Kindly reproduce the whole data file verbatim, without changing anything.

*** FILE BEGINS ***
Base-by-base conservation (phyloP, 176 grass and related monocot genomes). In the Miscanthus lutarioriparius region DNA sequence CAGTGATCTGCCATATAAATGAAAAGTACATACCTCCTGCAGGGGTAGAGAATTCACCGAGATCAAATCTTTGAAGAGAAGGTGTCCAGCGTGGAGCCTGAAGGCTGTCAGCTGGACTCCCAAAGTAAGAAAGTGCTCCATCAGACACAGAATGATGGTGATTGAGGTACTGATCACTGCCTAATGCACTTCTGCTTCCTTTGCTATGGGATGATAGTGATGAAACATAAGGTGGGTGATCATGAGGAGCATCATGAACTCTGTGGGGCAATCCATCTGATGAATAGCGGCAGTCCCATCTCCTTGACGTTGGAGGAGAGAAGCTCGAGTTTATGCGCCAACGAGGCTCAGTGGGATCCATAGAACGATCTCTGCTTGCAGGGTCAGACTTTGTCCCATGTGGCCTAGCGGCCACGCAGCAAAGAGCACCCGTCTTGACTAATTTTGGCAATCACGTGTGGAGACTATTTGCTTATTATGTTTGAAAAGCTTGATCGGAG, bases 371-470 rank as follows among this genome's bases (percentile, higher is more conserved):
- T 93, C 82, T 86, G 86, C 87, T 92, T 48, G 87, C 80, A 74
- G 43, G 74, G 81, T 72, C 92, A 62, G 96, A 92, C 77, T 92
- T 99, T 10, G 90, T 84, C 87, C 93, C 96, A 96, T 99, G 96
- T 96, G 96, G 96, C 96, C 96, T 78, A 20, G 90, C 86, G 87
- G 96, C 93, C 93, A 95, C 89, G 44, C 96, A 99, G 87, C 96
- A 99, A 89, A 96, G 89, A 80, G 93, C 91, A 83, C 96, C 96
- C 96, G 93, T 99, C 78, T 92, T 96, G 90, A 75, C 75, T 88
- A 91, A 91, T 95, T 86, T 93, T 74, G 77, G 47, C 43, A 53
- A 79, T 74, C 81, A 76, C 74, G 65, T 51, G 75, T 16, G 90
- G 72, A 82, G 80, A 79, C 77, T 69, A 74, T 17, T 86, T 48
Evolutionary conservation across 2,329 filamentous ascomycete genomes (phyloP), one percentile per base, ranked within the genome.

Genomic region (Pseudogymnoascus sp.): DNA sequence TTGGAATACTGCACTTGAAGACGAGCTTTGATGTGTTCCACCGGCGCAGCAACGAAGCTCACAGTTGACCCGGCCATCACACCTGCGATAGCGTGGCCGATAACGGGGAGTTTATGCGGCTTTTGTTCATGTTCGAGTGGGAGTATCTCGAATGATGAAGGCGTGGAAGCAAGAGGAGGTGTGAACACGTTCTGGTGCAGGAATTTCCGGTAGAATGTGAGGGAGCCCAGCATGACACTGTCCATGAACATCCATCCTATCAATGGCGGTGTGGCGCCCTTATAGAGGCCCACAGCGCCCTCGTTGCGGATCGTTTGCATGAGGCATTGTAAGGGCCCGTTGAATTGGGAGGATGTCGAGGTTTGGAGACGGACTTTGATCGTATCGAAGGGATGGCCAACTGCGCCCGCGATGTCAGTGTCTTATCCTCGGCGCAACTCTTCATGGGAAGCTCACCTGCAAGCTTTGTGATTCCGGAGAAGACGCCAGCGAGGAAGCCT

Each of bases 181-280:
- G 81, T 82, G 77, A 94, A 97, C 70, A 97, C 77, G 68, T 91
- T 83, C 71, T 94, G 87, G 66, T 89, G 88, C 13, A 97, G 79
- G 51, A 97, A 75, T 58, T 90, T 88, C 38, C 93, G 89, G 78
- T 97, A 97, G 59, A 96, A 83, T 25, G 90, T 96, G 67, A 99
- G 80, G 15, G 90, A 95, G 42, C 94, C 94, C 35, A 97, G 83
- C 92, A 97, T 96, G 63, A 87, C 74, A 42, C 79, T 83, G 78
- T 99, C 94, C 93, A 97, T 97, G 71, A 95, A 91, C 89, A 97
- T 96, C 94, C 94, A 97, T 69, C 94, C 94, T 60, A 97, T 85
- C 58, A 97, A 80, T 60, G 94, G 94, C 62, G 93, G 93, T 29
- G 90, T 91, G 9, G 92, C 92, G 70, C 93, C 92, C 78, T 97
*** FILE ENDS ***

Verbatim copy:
Base-by-base conservation (phyloP, 176 grass and related monocot genomes). In the Miscanthus lutarioriparius region DNA sequence CAGTGATCTGCCATATAAATGAAAAGTACATACCTCCTGCAGGGGTAGAGAATTCACCGAGATCAAATCTTTGAAGAGAAGGTGTCCAGCGTGGAGCCTGAAGGCTGTCAGCTGGACTCCCAAAGTAAGAAAGTGCTCCATCAGACACAGAATGATGGTGATTGAGGTACTGATCACTGCCTAATGCACTTCTGCTTCCTTTGCTATGGGATGATAGTGATGAAACATAAGGTGGGTGATCATGAGGAGCATCATGAACTCTGTGGGGCAATCCATCTGATGAATAGCGGCAGTCCCATCTCCTTGACGTTGGAGGAGAGAAGCTCGAGTTTATGCGCCAACGAGGCTCAGTGGGATCCATAGAACGATCTCTGCTTGCAGGGTCAGACTTTGTCCCATGTGGCCTAGCGGCCACGCAGCAAAGAGCACCCGTCTTGACTAATTTTGGCAATCACGTGTGGAGACTATTTGCTTATTATGTTTGAAAAGCTTGATCGGAG, bases 371-470 rank as follows among this genome's bases (percentile, higher is more conserved):
- T 93, C 82, T 86, G 86, C 87, T 92, T 48, G 87, C 80, A 74
- G 43, G 74, G 81, T 72, C 92, A 62, G 96, A 92, C 77, T 92
- T 99, T 10, G 90, T 84, C 87, C 93, C 96, A 96, T 99, G 96
- T 96, G 96, G 96, C 96, C 96, T 78, A 20, G 90, C 86, G 87
- G 96, C 93, C 93, A 95, C 89, G 44, C 96, A 99, G 87, C 96
- A 99, A 89, A 96, G 89, A 80, G 93, C 91, A 83, C 96, C 96
- C 96, G 93, T 99, C 78, T 92, T 96, G 90, A 75, C 75, T 88
- A 91, A 91, T 95, T 86, T 93, T 74, G 77, G 47, C 43, A 53
- A 79, T 74, C 81, A 76, C 74, G 65, T 51, G 75, T 16, G 90
- G 72, A 82, G 80, A 79, C 77, T 69, A 74, T 17, T 86, T 48
Evolutionary conservation across 2,329 filamentous ascomycete genomes (phyloP), one percentile per base, ranked within the genome.

Genomic region (Pseudogymnoascus sp.): DNA sequence TTGGAATACTGCACTTGAAGACGAGCTTTGATGTGTTCCACCGGCGCAGCAACGAAGCTCACAGTTGACCCGGCCATCACACCTGCGATAGCGTGGCCGATAACGGGGAGTTTATGCGGCTTTTGTTCATGTTCGAGTGGGAGTATCTCGAATGATGAAGGCGTGGAAGCAAGAGGAGGTGTGAACACGTTCTGGTGCAGGAATTTCCGGTAGAATGTGAGGGAGCCCAGCATGACACTGTCCATGAACATCCATCCTATCAATGGCGGTGTGGCGCCCTTATAGAGGCCCACAGCGCCCTCGTTGCGGATCGTTTGCATGAGGCATTGTAAGGGCCCGTTGAATTGGGAGGATGTCGAGGTTTGGAGACGGACTTTGATCGTATCGAAGGGATGGCCAACTGCGCCCGCGATGTCAGTGTCTTATCCTCGGCGCAACTCTTCATGGGAAGCTCACCTGCAAGCTTTGTGATTCCGGAGAAGACGCCAGCGAGGAAGCCT

Each of bases 181-280:
- G 81, T 82, G 77, A 94, A 97, C 70, A 97, C 77, G 68, T 91
- T 83, C 71, T 94, G 87, G 66, T 89, G 88, C 13, A 97, G 79
- G 51, A 97, A 75, T 58, T 90, T 88, C 38, C 93, G 89, G 78
- T 97, A 97, G 59, A 96, A 83, T 25, G 90, T 96, G 67, A 99
- G 80, G 15, G 90, A 95, G 42, C 94, C 94, C 35, A 97, G 83
- C 92, A 97, T 96, G 63, A 87, C 74, A 42, C 79, T 83, G 78
- T 99, C 94, C 93, A 97, T 97, G 71, A 95, A 91, C 89, A 97
- T 96, C 94, C 94, A 97, T 69, C 94, C 94, T 60, A 97, T 85
- C 58, A 97, A 80, T 60, G 94, G 94, C 62, G 93, G 93, T 29
- G 90, T 91, G 9, G 92, C 92, G 70, C 93, C 92, C 78, T 97